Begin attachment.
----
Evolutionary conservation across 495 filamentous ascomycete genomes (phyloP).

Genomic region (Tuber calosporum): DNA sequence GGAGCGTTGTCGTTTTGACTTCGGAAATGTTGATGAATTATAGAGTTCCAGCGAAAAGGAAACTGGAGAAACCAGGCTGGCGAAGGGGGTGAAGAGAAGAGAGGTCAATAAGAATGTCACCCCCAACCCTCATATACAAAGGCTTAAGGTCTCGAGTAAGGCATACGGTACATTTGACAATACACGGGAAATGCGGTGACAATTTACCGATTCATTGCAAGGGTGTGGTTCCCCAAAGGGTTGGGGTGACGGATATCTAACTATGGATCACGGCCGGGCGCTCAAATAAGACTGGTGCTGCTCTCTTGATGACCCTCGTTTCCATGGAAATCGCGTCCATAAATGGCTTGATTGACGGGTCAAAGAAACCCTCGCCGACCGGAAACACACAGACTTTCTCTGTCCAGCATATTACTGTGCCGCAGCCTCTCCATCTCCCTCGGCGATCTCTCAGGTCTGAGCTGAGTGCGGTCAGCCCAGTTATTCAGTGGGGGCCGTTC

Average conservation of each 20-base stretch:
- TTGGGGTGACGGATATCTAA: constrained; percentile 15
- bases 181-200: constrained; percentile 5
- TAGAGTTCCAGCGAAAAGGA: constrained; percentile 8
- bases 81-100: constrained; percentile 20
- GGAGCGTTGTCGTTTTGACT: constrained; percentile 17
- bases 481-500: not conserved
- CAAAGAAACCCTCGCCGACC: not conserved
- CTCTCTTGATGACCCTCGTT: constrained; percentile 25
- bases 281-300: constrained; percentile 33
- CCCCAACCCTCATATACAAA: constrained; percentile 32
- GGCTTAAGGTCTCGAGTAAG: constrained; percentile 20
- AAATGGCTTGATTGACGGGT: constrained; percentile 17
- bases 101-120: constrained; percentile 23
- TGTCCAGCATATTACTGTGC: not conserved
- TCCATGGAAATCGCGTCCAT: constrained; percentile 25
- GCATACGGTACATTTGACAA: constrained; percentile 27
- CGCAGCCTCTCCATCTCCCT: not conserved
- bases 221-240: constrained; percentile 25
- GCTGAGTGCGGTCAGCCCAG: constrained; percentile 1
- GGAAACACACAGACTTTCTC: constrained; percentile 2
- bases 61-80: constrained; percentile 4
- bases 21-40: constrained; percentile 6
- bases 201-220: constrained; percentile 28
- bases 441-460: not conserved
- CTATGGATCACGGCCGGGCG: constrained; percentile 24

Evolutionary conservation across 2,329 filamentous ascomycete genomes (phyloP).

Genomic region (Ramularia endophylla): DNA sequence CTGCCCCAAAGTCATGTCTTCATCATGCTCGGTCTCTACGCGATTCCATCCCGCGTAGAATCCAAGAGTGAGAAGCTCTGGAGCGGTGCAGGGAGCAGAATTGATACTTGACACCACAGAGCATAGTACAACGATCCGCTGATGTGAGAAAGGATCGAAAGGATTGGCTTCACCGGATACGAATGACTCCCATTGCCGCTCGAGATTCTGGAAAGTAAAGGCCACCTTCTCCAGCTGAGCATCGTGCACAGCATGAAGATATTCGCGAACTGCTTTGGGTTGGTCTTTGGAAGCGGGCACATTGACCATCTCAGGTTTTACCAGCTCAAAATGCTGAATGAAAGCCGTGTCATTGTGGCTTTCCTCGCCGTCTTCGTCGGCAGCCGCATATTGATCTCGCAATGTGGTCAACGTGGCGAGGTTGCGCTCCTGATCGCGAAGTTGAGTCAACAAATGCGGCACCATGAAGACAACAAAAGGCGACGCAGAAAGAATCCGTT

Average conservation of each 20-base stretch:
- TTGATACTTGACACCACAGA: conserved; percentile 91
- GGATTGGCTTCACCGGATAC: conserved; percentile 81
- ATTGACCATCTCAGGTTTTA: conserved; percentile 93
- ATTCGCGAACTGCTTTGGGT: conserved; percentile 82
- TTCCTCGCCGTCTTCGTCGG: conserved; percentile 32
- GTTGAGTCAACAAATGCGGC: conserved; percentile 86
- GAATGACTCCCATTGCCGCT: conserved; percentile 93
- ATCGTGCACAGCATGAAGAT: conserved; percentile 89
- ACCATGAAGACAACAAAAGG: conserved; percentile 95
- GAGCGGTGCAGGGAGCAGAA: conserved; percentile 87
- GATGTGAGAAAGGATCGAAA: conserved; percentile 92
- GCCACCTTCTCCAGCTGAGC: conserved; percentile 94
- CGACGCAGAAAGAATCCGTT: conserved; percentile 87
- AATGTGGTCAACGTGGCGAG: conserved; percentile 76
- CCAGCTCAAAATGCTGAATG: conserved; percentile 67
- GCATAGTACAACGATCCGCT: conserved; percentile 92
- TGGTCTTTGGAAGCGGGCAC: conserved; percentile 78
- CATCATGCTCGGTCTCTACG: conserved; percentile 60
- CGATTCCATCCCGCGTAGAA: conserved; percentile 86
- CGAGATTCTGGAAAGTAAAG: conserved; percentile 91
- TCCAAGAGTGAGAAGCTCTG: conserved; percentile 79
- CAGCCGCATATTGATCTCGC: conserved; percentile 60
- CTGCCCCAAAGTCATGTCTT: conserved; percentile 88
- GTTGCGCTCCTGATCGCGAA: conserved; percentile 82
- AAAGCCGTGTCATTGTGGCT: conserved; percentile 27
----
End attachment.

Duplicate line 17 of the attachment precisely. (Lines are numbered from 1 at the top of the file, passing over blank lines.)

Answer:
- TGTCCAGCATATTACTGTGC: not conserved